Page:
These combine elements of some/all above. Qualifying competitions maybe played in leagues and winners then proceed to furthur knockouts/leagues. Round robin events can take place where everyone place eachother in a mini league and then just a final at the end.
Physical Education School Sports and Club Links. It was first introduced in 2003 with a target to 'increase the percentage of school children who spend a minimum of two ours a week on high quality of PE and school sport within and beyond the curriculum to 75% by 2006 and 85% by 2008'
Beyond this, the immediate aim was to ensure that by 2010 all children from 5-16years were offered at least 4 hours of sport of a week. There are 8 strands:
1. SSC (Specialist Sports College) -> to be set up, there are currently 402
2. SSP (Specialist Sports Partnership) -> Clusters of schools around sports colleges.
3. Professional Development -> providing training for teachers &other adults.
4. Step into Sport -> To encourage involvement in sports leadership and volunteering, working with the national governing bodies of 17 different sports.
5. School/Club Links-> Between the PE department and the community
6. Gifted and Talented-> Caters specifically for the most talented sports people.
7. Swimming -> To raise the profile of swimming, and to get more pupils swimming in primary schools at least 25 metres.
8. PE and Sports Investigation -> Working with all schools and partnerships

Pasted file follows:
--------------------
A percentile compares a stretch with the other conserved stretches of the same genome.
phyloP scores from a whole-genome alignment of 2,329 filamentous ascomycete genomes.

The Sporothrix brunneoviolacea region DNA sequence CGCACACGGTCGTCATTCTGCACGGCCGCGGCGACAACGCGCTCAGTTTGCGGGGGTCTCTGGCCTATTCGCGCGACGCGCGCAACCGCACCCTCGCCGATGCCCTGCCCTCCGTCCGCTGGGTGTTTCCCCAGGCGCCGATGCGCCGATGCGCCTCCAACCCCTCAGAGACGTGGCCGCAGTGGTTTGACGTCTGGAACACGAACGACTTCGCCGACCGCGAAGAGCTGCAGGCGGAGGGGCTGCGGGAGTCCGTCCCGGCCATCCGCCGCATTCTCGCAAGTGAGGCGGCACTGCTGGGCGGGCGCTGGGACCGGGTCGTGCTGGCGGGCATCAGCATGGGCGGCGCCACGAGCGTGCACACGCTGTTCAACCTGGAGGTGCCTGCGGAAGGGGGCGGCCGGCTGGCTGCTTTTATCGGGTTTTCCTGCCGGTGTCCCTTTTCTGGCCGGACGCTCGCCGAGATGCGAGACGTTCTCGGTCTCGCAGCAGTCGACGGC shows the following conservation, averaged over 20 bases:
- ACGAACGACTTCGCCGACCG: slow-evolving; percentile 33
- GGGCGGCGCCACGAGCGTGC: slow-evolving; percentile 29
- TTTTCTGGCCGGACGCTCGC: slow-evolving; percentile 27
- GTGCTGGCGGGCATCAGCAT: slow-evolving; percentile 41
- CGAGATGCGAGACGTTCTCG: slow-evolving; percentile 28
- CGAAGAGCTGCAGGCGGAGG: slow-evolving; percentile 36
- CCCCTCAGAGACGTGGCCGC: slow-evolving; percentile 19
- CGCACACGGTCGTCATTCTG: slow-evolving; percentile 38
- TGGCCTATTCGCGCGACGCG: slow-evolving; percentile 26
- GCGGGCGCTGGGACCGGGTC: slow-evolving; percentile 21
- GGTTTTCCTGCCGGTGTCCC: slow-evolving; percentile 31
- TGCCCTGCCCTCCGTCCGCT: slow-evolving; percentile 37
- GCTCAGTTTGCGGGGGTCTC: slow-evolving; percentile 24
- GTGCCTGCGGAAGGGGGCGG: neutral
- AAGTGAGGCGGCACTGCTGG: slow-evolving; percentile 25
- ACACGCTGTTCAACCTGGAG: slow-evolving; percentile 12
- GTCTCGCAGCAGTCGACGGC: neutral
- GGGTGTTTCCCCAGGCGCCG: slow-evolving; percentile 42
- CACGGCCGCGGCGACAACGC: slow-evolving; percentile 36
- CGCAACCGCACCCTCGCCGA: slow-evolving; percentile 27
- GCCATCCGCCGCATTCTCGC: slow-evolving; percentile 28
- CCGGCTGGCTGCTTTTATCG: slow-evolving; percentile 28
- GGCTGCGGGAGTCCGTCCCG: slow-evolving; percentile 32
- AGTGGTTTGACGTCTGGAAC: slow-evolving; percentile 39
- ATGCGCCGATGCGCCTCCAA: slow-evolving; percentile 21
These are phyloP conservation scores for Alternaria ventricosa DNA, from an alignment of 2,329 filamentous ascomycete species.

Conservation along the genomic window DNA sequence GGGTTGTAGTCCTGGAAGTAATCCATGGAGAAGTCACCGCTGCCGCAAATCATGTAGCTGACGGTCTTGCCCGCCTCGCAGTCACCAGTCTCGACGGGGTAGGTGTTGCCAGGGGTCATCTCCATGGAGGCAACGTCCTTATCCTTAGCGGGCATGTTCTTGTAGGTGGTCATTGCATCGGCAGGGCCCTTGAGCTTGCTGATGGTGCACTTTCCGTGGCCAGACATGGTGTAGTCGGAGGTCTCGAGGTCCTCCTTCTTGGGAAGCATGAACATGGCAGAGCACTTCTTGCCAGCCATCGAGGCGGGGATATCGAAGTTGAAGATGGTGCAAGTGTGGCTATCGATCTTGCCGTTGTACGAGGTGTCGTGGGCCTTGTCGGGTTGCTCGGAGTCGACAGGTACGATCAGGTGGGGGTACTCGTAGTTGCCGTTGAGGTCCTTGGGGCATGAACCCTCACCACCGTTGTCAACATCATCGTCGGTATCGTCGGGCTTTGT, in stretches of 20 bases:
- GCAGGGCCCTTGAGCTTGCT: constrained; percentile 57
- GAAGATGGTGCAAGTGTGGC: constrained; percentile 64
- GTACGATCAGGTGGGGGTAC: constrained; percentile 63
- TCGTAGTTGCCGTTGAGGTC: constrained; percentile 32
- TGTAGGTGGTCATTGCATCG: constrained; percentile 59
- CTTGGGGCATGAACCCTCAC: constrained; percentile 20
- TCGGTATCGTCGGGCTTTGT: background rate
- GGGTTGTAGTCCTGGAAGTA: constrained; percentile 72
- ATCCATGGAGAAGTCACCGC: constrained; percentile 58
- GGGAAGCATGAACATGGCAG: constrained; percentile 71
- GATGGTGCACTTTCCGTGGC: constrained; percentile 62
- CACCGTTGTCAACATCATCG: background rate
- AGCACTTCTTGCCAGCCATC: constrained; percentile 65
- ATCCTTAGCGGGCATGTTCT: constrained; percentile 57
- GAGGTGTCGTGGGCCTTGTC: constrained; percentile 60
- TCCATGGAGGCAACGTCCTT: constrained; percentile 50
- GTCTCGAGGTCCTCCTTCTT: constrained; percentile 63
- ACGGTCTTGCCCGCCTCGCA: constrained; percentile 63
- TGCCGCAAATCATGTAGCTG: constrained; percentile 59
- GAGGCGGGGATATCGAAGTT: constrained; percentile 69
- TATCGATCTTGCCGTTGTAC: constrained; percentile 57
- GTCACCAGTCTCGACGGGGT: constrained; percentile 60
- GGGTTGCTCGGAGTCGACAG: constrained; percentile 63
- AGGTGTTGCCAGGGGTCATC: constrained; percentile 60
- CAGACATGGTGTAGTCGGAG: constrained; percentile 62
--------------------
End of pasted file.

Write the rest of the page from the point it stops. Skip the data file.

Physical Education Sport Stratergy for Young People. Was introduced in 2008 by the government which was intended to be transition from PESSCL to work with new strands but keeping hold of some of the same objectives. This is aimed at 5-19 year olds instead. There are 10 strands:
1. Club Links -> Sport to create high quality sports club opportunities
2. Coaching -> Funds are being made avaliable for more coaches
3. Competition-> National School Sportd Week which includes events, festivals
4. Disability-> The establishment of 450 multi-sport disablity clubs
5. Extending activities-> Aimed at activities which go beyond traditional sports
6. Gifted and talented-> Providing support for talented young athletes
7. Infrastructure-> The SSPs are at the centre of the strategy, not only top help to deliver the two hours per week within the school but also to develop pathways for the extra allocation to be accessed outside school.
8. Leadership & Volunteering -> Extending the 'step into school' with STEP ON STEP IN STEP UP to increase quantity, quality and diversity
9. Swimming -> Increases the opportunities to take part
10. Sport Unlimited -> Aims to provide funding opportunities for young people to acces sport in an after school setting.